Muratorian Fragment (a.d. 180–200), a list of canonical books from Rome and placed it in Paul’s writings
The closings of both Colossians and Ephesians have 29 words that are almost exactly the same in Greek (there are two additional words in Colossians.).
Paul was a prisoner at the time he wrote this letter (Eph. 3:1; 4:1; 6:20).
Scholars differ on whether Paul wrote this letter while he was imprisoned in Caesarea (Acts 24:27) in a.d. 57–59, or in Rome (28:30) in a.d. 60–62.
All things considered, the Roman imprisonment seems more likely. Along with Ephesians, the Books of Philippians, Colossians, and Philemon are thought to have been written during the same time period and hence are called the “Prison Epistles” (cf. Phil. 1:7; Col. 4:10; Phile. 9).
it is one of 4 prison epistles:
Ephesians, Philippians, Colossians, Philemon
with 6 chapters:
It takes 21 min to read through the book.
This book has been called the “crowning jewel,” or capstone, of Paul’s theology.
Within the Book of Ephesians
Within the Book of Ephesians
Interesting theology of 7 ones: Eph 4:4-6
One BODY (Church)
One SPIRIT (Holy Spirit)
One LORD (Jesus Christ)
One BAPTISM (Immersion) •
One GOD (Jehovah)
Many blessings: spoken of in Ephesians:
Sealing of the Holy Spirit
Every Spiritual Blessing
“In Christ” is an expression that Paul uses some 200 times in his epistles. It is found 30 times in Ephesians.
Ephesians & Colossians are very similar:
they have very similar openings
Over one third of the words in Colossians are in Ephesians.
It has been estimated that 75 of the 155 verses in Ephesians have a parallel in Colossians
they also have closing verses exactly alike in 29 consecutive words in Greek, with only two different words added in Colossians.
Both claim Paul’s authorship while in prison.
Both were delivered by Paul’s friend Tychicus.
Both were sent to the same area (Asia Minor).
Both deal with the same Christological topic.
Both emphasize Christ as head of the church.
Both encourage appropriate Christian living.
show slide of the similarities (5 slides)
The church was always referred to as the local church in Colossians but universal in Ephesians. (possibly because of how Ephesians was written to be passed around)
Heresy, which was such a prominent feature of Colossians, is not directly mentioned in Ephesians.
“mystery.” In Colossians the mystery is Christ (Col. 1:26–27; 2:2; 4:3), but in Ephesians (1:9; 5:32) it is God’s previously hidden, but now revealed, plan for the unity of Gentiles and Jews.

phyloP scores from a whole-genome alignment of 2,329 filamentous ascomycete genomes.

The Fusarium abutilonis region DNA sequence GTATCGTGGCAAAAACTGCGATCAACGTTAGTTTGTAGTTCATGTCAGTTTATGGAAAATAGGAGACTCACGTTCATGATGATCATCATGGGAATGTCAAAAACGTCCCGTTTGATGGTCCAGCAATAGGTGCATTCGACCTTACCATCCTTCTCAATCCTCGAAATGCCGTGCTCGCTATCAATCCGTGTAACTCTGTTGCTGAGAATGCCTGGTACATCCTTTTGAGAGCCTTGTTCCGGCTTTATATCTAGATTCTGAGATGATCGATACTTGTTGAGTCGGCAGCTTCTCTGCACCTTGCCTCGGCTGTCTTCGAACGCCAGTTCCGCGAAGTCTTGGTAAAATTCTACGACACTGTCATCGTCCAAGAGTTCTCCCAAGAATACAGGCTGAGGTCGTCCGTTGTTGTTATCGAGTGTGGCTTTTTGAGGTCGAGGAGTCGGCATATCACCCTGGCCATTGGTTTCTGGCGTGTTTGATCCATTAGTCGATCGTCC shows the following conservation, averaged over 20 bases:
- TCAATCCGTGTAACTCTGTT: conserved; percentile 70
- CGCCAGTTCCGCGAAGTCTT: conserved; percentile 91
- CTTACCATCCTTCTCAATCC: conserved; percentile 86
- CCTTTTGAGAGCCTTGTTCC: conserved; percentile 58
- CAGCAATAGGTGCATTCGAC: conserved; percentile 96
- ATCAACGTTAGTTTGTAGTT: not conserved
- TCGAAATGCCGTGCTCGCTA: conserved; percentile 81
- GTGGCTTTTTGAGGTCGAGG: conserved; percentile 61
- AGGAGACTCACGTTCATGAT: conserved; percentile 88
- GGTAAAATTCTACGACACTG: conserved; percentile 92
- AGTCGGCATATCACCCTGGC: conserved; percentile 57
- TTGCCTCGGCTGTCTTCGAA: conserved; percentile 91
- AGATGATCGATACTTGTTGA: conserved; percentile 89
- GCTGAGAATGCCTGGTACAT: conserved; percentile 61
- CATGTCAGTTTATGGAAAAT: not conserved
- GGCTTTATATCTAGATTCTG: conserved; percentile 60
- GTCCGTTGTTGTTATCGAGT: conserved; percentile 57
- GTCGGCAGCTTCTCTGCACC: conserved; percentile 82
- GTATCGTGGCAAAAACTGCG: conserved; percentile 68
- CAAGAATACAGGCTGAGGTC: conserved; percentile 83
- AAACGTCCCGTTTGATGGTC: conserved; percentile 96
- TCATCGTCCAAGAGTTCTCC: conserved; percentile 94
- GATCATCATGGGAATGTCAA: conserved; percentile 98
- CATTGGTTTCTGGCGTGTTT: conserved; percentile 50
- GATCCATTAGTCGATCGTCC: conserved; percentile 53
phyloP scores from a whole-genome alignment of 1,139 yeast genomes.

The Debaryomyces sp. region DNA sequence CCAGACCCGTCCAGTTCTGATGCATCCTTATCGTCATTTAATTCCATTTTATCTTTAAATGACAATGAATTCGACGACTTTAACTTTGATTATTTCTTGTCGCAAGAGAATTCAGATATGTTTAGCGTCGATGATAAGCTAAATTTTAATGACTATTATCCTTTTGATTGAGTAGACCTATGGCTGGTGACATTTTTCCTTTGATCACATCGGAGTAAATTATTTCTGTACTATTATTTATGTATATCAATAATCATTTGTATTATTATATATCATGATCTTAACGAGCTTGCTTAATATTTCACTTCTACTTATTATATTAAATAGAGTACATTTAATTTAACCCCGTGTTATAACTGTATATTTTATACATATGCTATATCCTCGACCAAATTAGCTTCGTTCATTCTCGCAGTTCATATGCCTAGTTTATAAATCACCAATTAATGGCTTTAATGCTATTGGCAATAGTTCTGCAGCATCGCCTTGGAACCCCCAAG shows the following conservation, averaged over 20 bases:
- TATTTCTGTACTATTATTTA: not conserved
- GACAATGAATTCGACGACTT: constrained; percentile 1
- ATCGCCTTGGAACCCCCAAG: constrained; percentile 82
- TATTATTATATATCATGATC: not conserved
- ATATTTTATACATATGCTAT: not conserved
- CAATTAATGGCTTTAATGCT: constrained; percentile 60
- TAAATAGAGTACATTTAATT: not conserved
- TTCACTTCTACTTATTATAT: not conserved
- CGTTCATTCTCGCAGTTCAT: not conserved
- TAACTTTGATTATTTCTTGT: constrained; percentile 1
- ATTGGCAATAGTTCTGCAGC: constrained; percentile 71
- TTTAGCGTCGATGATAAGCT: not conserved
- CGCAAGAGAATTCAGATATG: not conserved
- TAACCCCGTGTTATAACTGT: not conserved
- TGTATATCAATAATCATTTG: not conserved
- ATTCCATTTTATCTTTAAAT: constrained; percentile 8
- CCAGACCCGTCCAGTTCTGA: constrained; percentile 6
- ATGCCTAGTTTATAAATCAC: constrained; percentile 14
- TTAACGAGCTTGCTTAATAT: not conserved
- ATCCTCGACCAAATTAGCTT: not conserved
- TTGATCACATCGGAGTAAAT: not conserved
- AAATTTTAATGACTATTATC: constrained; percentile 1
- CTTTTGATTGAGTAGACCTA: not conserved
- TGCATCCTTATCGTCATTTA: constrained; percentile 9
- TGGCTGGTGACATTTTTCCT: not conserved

Ephesians has several Old Testament allusions (1:22—Ps. 8; 2:17—Isa. 57:19) (2:20—Ps. 118:22) (4:8—Ps. 68:18) (4:26—Ps. 4:4) (5:15—Isa. 26:19, 51:17, 52:1, 60:1) (5:3—Gen. 3:24) (6:2–3—Exod. 20:12) (6:14—Isa. 11:5, 59:17) (6:15—Isa. 52:7),
but there are only one or two in Colossians (2:3—Isa. 11:2) or (2:22—Isa. 29:13).
Style—long sentences that are very uncharacteristic of Paul’s other letters
No personal greetings
The absence of a personal greeting is explained by the fact that Ephesians was a cyclical letter that was to be sent to many churches in the area. A Roman postal route which included Ephesus and the Lycus River Valley can be seen in Rev. 2–3. Paul wrote a twin letter, Colossians, to a specific group of three churches which included several personal greetings.
The number of unique words in Ephesians is exactly the same as the number of unique words (hapax legomena) in Romans. The purpose, subject matter, recipients and occasion explain the use of new words.
1. The Trinitarian blessing of grace—Eph. 1:3–14
2. The grace passage—Eph. 2:1–10
3. The merging of Jews and Gentiles into one new body—Eph. 2:11–3:13
4. The unity and giftedness of the body of Christ—Eph. 4:1–16
5. “Christ and the church” are the pattern for “husband and wife” Eph. 5:22–33
6. The spiritual warfare passage—Eph. 6:10–18
Unity in Christ.
10 that in the dispensation of the fullness of the times He might gather together in one all things in Christ, both which are in heaven and which are on earth—in Him.
Unity in Christ (ch.1-3) (theology)
Possessions in God (Eph 1:4-14)
Prayer (Eph 1:15-23)
Our Position in Christ (Eph 2:1-22)
Prayer (Eph 3:1-21)
Unity in the Church (4-6) (Application)
Walk in unity (Eph 4:1-16)
Walk in purity (Eph 4:17-5:17)
Walk in harmony (Eph 5:18-6:9)
Walk in victory (Eph 6:10-24)
This letter begins with love (Eph. 1:4, 6) and ends with love (6:23–24).
After this book was written:
Later on, Paul wrote 1 and 2 Timothy in an attempt to deal with the false teaching that had arisen in the Ephesian church.
(Timothy was the pastor)
that the Ephesian church had succeeded in keeping out the false teachers (Rev. 2:2) but had failed to maintain the vibrancy of their first love for Christ (Rev. 2:4)